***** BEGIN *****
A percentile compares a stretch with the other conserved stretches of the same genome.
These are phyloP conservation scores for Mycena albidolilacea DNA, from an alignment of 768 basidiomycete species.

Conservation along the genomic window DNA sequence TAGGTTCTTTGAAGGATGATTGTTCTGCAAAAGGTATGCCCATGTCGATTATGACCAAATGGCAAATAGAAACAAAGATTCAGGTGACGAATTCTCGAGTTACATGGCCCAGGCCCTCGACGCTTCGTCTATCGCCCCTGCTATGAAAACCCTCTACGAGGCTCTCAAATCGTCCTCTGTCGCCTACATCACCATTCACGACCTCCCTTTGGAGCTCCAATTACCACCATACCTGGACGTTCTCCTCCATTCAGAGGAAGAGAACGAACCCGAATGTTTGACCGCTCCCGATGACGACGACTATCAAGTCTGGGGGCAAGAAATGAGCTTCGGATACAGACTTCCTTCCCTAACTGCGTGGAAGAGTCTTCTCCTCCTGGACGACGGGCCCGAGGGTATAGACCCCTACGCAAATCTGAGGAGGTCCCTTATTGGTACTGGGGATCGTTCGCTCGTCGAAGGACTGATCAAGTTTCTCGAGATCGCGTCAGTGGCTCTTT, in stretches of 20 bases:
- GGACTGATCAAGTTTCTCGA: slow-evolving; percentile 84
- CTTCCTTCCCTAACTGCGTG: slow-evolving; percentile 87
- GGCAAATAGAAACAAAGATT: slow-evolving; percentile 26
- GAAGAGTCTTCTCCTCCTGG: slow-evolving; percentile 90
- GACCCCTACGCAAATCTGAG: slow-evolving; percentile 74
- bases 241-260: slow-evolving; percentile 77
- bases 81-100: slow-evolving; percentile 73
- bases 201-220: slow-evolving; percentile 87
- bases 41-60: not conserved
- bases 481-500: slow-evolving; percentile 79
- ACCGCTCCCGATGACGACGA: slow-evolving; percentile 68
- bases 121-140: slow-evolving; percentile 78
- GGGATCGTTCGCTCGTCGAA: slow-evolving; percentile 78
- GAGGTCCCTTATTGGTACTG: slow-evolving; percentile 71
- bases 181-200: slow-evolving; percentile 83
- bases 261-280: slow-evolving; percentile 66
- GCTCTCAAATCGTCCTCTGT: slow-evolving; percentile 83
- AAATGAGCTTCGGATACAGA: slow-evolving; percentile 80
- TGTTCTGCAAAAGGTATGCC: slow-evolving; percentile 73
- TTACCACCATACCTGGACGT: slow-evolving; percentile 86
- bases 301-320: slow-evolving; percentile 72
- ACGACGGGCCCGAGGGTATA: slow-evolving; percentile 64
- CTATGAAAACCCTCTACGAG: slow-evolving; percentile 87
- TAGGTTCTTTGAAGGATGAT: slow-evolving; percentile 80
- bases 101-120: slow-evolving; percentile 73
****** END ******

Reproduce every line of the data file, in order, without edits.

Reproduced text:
A percentile compares a stretch with the other conserved stretches of the same genome.
These are phyloP conservation scores for Mycena albidolilacea DNA, from an alignment of 768 basidiomycete species.

Conservation along the genomic window DNA sequence TAGGTTCTTTGAAGGATGATTGTTCTGCAAAAGGTATGCCCATGTCGATTATGACCAAATGGCAAATAGAAACAAAGATTCAGGTGACGAATTCTCGAGTTACATGGCCCAGGCCCTCGACGCTTCGTCTATCGCCCCTGCTATGAAAACCCTCTACGAGGCTCTCAAATCGTCCTCTGTCGCCTACATCACCATTCACGACCTCCCTTTGGAGCTCCAATTACCACCATACCTGGACGTTCTCCTCCATTCAGAGGAAGAGAACGAACCCGAATGTTTGACCGCTCCCGATGACGACGACTATCAAGTCTGGGGGCAAGAAATGAGCTTCGGATACAGACTTCCTTCCCTAACTGCGTGGAAGAGTCTTCTCCTCCTGGACGACGGGCCCGAGGGTATAGACCCCTACGCAAATCTGAGGAGGTCCCTTATTGGTACTGGGGATCGTTCGCTCGTCGAAGGACTGATCAAGTTTCTCGAGATCGCGTCAGTGGCTCTTT, in stretches of 20 bases:
- GGACTGATCAAGTTTCTCGA: slow-evolving; percentile 84
- CTTCCTTCCCTAACTGCGTG: slow-evolving; percentile 87
- GGCAAATAGAAACAAAGATT: slow-evolving; percentile 26
- GAAGAGTCTTCTCCTCCTGG: slow-evolving; percentile 90
- GACCCCTACGCAAATCTGAG: slow-evolving; percentile 74
- bases 241-260: slow-evolving; percentile 77
- bases 81-100: slow-evolving; percentile 73
- bases 201-220: slow-evolving; percentile 87
- bases 41-60: not conserved
- bases 481-500: slow-evolving; percentile 79
- ACCGCTCCCGATGACGACGA: slow-evolving; percentile 68
- bases 121-140: slow-evolving; percentile 78
- GGGATCGTTCGCTCGTCGAA: slow-evolving; percentile 78
- GAGGTCCCTTATTGGTACTG: slow-evolving; percentile 71
- bases 181-200: slow-evolving; percentile 83
- bases 261-280: slow-evolving; percentile 66
- GCTCTCAAATCGTCCTCTGT: slow-evolving; percentile 83
- AAATGAGCTTCGGATACAGA: slow-evolving; percentile 80
- TGTTCTGCAAAAGGTATGCC: slow-evolving; percentile 73
- TTACCACCATACCTGGACGT: slow-evolving; percentile 86
- bases 301-320: slow-evolving; percentile 72
- ACGACGGGCCCGAGGGTATA: slow-evolving; percentile 64
- CTATGAAAACCCTCTACGAG: slow-evolving; percentile 87
- TAGGTTCTTTGAAGGATGAT: slow-evolving; percentile 80
- bases 101-120: slow-evolving; percentile 73